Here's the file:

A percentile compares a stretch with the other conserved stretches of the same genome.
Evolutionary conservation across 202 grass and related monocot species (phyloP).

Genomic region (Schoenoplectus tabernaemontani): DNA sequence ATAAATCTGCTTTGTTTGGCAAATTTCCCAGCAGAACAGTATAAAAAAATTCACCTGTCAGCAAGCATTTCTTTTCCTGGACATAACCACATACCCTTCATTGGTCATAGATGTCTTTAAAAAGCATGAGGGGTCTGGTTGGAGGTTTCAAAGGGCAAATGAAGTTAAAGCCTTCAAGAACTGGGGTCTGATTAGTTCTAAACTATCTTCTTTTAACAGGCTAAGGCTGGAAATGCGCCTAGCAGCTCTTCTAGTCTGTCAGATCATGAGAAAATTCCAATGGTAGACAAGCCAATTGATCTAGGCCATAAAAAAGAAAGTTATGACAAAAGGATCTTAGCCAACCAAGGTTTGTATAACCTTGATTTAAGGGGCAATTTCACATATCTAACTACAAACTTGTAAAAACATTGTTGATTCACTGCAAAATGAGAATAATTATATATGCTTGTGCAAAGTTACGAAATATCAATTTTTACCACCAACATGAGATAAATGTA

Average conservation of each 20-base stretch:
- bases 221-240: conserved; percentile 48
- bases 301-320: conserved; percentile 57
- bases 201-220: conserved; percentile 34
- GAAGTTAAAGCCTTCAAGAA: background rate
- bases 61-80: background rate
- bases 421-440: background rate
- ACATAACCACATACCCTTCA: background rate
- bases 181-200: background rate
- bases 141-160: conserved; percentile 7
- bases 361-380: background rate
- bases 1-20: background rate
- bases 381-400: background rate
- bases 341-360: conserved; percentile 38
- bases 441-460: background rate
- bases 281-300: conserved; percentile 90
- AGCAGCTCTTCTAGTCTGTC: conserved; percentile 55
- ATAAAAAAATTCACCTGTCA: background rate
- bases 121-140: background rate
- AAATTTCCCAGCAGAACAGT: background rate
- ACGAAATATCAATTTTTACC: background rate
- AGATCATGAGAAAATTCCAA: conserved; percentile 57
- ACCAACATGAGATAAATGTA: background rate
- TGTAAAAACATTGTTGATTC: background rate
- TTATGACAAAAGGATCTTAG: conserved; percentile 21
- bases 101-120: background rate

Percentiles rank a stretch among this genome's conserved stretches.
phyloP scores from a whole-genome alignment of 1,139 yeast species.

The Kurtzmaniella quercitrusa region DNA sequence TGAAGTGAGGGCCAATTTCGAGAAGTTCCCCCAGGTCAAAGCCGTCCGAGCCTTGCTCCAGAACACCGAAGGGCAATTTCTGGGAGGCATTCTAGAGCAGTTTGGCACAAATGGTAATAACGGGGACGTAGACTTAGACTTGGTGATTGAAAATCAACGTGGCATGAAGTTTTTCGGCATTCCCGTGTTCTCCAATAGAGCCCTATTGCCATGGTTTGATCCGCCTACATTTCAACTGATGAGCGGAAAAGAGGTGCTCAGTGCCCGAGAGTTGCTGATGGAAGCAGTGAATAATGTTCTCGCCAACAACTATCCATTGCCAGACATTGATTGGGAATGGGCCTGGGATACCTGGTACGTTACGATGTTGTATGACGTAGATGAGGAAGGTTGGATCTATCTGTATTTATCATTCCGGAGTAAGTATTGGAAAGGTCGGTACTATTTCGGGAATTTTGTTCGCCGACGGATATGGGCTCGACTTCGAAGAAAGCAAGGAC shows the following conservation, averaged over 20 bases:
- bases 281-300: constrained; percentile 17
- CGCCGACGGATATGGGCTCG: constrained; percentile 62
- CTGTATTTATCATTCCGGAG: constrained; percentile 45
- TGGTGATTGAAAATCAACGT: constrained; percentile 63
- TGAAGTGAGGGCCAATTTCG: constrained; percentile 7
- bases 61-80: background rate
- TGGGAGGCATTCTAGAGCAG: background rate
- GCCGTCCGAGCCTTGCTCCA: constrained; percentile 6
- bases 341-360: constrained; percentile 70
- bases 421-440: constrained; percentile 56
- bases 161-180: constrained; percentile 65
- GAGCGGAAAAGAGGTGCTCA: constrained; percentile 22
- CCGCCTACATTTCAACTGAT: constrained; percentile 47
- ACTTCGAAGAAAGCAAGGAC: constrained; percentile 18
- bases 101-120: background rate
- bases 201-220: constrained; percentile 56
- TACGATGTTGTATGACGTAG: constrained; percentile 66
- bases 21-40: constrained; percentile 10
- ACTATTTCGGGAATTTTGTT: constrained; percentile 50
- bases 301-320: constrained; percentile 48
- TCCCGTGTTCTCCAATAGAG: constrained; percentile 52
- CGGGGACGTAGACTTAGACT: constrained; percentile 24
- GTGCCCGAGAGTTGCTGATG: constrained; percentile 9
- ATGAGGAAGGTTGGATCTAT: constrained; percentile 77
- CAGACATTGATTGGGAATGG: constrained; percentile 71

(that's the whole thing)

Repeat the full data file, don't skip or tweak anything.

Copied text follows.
A percentile compares a stretch with the other conserved stretches of the same genome.
Evolutionary conservation across 202 grass and related monocot species (phyloP).

Genomic region (Schoenoplectus tabernaemontani): DNA sequence ATAAATCTGCTTTGTTTGGCAAATTTCCCAGCAGAACAGTATAAAAAAATTCACCTGTCAGCAAGCATTTCTTTTCCTGGACATAACCACATACCCTTCATTGGTCATAGATGTCTTTAAAAAGCATGAGGGGTCTGGTTGGAGGTTTCAAAGGGCAAATGAAGTTAAAGCCTTCAAGAACTGGGGTCTGATTAGTTCTAAACTATCTTCTTTTAACAGGCTAAGGCTGGAAATGCGCCTAGCAGCTCTTCTAGTCTGTCAGATCATGAGAAAATTCCAATGGTAGACAAGCCAATTGATCTAGGCCATAAAAAAGAAAGTTATGACAAAAGGATCTTAGCCAACCAAGGTTTGTATAACCTTGATTTAAGGGGCAATTTCACATATCTAACTACAAACTTGTAAAAACATTGTTGATTCACTGCAAAATGAGAATAATTATATATGCTTGTGCAAAGTTACGAAATATCAATTTTTACCACCAACATGAGATAAATGTA

Average conservation of each 20-base stretch:
- bases 221-240: conserved; percentile 48
- bases 301-320: conserved; percentile 57
- bases 201-220: conserved; percentile 34
- GAAGTTAAAGCCTTCAAGAA: background rate
- bases 61-80: background rate
- bases 421-440: background rate
- ACATAACCACATACCCTTCA: background rate
- bases 181-200: background rate
- bases 141-160: conserved; percentile 7
- bases 361-380: background rate
- bases 1-20: background rate
- bases 381-400: background rate
- bases 341-360: conserved; percentile 38
- bases 441-460: background rate
- bases 281-300: conserved; percentile 90
- AGCAGCTCTTCTAGTCTGTC: conserved; percentile 55
- ATAAAAAAATTCACCTGTCA: background rate
- bases 121-140: background rate
- AAATTTCCCAGCAGAACAGT: background rate
- ACGAAATATCAATTTTTACC: background rate
- AGATCATGAGAAAATTCCAA: conserved; percentile 57
- ACCAACATGAGATAAATGTA: background rate
- TGTAAAAACATTGTTGATTC: background rate
- TTATGACAAAAGGATCTTAG: conserved; percentile 21
- bases 101-120: background rate

Percentiles rank a stretch among this genome's conserved stretches.
phyloP scores from a whole-genome alignment of 1,139 yeast species.

The Kurtzmaniella quercitrusa region DNA sequence TGAAGTGAGGGCCAATTTCGAGAAGTTCCCCCAGGTCAAAGCCGTCCGAGCCTTGCTCCAGAACACCGAAGGGCAATTTCTGGGAGGCATTCTAGAGCAGTTTGGCACAAATGGTAATAACGGGGACGTAGACTTAGACTTGGTGATTGAAAATCAACGTGGCATGAAGTTTTTCGGCATTCCCGTGTTCTCCAATAGAGCCCTATTGCCATGGTTTGATCCGCCTACATTTCAACTGATGAGCGGAAAAGAGGTGCTCAGTGCCCGAGAGTTGCTGATGGAAGCAGTGAATAATGTTCTCGCCAACAACTATCCATTGCCAGACATTGATTGGGAATGGGCCTGGGATACCTGGTACGTTACGATGTTGTATGACGTAGATGAGGAAGGTTGGATCTATCTGTATTTATCATTCCGGAGTAAGTATTGGAAAGGTCGGTACTATTTCGGGAATTTTGTTCGCCGACGGATATGGGCTCGACTTCGAAGAAAGCAAGGAC shows the following conservation, averaged over 20 bases:
- bases 281-300: constrained; percentile 17
- CGCCGACGGATATGGGCTCG: constrained; percentile 62
- CTGTATTTATCATTCCGGAG: constrained; percentile 45
- TGGTGATTGAAAATCAACGT: constrained; percentile 63
- TGAAGTGAGGGCCAATTTCG: constrained; percentile 7
- bases 61-80: background rate
- TGGGAGGCATTCTAGAGCAG: background rate
- GCCGTCCGAGCCTTGCTCCA: constrained; percentile 6
- bases 341-360: constrained; percentile 70
- bases 421-440: constrained; percentile 56
- bases 161-180: constrained; percentile 65
- GAGCGGAAAAGAGGTGCTCA: constrained; percentile 22
- CCGCCTACATTTCAACTGAT: constrained; percentile 47
- ACTTCGAAGAAAGCAAGGAC: constrained; percentile 18
- bases 101-120: background rate
- bases 201-220: constrained; percentile 56
- TACGATGTTGTATGACGTAG: constrained; percentile 66
- bases 21-40: constrained; percentile 10
- ACTATTTCGGGAATTTTGTT: constrained; percentile 50
- bases 301-320: constrained; percentile 48
- TCCCGTGTTCTCCAATAGAG: constrained; percentile 52
- CGGGGACGTAGACTTAGACT: constrained; percentile 24
- GTGCCCGAGAGTTGCTGATG: constrained; percentile 9
- ATGAGGAAGGTTGGATCTAT: constrained; percentile 77
- CAGACATTGATTGGGAATGG: constrained; percentile 71